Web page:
Urging the faithful to greater perfection in the exercise of charity, Mgr. Hinsley says:
"When G6d alone is the final object and supreme intention of our thoughts and activities, then everything—our neighbour and his interests and all the world besides —falls into due perspective, and high and low, rich and poor, learned and ignorant, realise their essential brotherhood in Christ. Classes, therefore, there must be, but classes neither opposed nor exclusive. There are no castes in Christianity.
" God who bade man earn his bread by the sweat of his brow did not thereby ordain that there should be a lower order' of workers for the purpose of keeping the 'leisured class' in comfort by their toil.
"No Catholic, therefore, can regard with indifference a state of affairs in which work is considered as a commodity and the worker merely as a ' hand,' and not, as he primarily is, an immortal soul. He must want those conditions to be changed into something Christian and he must do what he can to bring about the change. He must not apathetically acquiesce in them."
Describing the many societies that help to spread Catholic influence, he reminds us that " their efficiency is often seriously impaired by an unhappy circumstance. They do not attract from the general body adequate membership; and, in particular, those Catholics who by reason of their position and education are best fitted to be leaders among the laity do not always give to these organisations a support which is commensurate with their influence and opportunities.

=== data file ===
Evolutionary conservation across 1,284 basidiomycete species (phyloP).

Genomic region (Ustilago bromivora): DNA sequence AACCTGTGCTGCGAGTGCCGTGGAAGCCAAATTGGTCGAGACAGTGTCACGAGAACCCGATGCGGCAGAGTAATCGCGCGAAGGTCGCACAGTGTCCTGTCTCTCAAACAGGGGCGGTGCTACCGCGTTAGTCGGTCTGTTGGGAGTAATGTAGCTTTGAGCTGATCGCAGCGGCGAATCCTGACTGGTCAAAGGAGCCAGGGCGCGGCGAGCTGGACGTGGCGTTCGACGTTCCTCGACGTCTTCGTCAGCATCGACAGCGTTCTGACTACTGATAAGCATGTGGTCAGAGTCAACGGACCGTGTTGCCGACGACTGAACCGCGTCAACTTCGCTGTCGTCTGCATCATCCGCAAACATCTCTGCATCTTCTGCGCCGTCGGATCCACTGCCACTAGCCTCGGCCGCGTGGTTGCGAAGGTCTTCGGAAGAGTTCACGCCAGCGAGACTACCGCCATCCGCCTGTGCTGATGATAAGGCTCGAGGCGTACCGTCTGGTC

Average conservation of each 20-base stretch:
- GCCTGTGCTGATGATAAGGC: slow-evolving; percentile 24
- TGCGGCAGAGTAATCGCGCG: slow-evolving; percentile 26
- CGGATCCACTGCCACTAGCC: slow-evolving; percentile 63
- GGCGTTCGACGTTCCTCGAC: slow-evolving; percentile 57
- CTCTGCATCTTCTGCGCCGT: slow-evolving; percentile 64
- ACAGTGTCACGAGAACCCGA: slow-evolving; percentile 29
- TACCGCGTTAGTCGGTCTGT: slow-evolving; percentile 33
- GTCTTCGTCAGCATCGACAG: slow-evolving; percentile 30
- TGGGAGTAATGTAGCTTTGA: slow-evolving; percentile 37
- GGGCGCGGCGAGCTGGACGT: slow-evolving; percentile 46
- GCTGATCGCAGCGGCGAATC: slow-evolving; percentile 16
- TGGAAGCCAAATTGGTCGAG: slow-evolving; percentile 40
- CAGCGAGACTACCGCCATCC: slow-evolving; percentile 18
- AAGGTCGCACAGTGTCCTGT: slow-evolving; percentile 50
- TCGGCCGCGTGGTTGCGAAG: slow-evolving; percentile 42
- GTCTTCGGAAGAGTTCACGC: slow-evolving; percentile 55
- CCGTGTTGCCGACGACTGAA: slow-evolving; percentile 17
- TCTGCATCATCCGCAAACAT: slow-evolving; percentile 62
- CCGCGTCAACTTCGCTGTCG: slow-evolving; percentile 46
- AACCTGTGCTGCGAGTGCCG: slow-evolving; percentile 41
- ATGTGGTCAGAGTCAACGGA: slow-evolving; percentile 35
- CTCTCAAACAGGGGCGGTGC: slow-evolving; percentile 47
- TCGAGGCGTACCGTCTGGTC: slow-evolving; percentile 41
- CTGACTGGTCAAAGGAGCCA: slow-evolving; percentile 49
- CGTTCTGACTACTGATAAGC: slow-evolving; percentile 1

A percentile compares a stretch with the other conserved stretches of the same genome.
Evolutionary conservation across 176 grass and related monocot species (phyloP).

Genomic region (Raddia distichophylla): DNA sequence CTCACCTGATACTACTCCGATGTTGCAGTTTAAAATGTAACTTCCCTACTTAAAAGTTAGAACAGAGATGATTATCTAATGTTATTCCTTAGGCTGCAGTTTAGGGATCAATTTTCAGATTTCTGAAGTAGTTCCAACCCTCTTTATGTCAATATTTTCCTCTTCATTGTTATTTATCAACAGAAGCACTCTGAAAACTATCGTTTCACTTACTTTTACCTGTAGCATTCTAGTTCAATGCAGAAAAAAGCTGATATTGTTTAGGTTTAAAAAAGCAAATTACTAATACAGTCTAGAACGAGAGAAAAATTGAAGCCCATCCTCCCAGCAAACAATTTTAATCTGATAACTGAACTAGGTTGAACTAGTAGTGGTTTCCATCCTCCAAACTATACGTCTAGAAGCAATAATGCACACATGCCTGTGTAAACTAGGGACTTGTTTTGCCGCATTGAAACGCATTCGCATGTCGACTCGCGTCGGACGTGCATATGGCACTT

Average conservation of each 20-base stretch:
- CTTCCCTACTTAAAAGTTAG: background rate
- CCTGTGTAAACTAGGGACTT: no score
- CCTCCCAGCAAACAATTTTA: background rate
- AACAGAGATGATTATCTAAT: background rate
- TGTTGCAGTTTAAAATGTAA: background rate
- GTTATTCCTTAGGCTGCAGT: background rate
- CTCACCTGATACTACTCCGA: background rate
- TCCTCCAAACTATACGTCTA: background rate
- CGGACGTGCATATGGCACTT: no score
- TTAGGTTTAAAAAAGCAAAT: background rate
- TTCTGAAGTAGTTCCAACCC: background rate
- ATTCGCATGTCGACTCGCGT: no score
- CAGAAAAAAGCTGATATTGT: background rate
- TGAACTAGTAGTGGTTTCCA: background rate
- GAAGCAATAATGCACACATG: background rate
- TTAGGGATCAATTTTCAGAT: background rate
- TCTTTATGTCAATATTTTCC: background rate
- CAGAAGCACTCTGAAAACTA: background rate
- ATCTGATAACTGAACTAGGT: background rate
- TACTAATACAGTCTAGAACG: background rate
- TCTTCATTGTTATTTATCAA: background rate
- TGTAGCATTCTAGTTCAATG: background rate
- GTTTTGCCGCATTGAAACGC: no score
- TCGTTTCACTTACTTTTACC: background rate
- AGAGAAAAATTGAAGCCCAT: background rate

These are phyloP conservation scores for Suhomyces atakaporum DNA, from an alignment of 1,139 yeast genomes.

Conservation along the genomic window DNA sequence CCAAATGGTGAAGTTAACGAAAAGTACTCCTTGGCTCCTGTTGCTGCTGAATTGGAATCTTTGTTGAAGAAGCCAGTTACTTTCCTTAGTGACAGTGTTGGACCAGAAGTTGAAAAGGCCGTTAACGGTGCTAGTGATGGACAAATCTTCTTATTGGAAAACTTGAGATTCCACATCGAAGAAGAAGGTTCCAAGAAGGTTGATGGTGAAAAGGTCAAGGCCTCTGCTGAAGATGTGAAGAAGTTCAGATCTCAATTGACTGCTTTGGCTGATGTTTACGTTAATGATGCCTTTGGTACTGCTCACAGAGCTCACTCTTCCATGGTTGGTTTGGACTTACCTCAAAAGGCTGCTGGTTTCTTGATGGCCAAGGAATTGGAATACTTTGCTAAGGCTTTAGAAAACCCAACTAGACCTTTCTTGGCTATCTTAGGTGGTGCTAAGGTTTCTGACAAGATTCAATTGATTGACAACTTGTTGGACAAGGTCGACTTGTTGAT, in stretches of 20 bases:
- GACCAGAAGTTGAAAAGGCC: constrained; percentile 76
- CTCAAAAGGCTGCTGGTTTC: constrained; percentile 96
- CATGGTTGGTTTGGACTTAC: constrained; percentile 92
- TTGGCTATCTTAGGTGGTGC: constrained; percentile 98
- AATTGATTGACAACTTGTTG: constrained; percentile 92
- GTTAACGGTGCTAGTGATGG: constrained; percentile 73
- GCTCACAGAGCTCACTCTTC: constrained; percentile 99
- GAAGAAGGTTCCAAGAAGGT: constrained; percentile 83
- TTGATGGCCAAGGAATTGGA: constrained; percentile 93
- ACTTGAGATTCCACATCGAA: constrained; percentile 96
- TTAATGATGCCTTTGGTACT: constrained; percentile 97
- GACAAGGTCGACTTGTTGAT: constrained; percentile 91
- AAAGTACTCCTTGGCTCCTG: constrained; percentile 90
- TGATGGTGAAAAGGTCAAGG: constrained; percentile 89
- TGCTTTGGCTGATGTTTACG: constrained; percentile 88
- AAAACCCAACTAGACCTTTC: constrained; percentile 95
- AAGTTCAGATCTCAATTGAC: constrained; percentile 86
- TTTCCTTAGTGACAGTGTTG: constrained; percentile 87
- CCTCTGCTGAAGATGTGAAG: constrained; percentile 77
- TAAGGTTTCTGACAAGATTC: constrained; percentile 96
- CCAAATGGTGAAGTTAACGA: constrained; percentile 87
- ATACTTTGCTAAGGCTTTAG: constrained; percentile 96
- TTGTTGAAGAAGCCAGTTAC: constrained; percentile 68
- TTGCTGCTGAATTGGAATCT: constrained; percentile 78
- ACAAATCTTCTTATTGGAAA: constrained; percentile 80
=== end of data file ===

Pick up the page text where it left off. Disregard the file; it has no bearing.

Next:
" It would appear that these, whose Catholicism ought to be their proudest boast, do not like to be known as Catholics; that they fear to be prominent in support of causes which the world despises; that they have not at heart the welfare of their weaker brethren.
Re-Baptising the Social System
" For nearly fifty years the Popes have been urging us all to unite by study and action in doing our part towards re-baptising ' the social system, deprived for centuries of the control of the Faith and grown to maturity under a utilitarian and pseudoliberal philosophy.
"Why is it thgt many Catholics, those to whom these reiterated appeals have been directly and authoritatively addressed, have as yet shown little sign of having realised their obligations?
Opposing Excesses of View "Even among certain Catholics it has sometimes been said that the worker has DO right to anything beyond his labour, that it is more important that a social system should be efficient than that it should be equitable; or even that the condition of the workers today leaves nothing to be desired. On the other hand, as a reaction to the ignorance of human rights betrayed by such thoughtless utterances, equally shallow assertions are sometimes made on behalf of the workers, as that they want justice and not charity '—whereas in fact both are necessary; or that `capital is robbery'; or that private ownership has led to all abuses.'
"Only in one way can such opposite excesses be corrected; only in one way can (Continued on page 2.)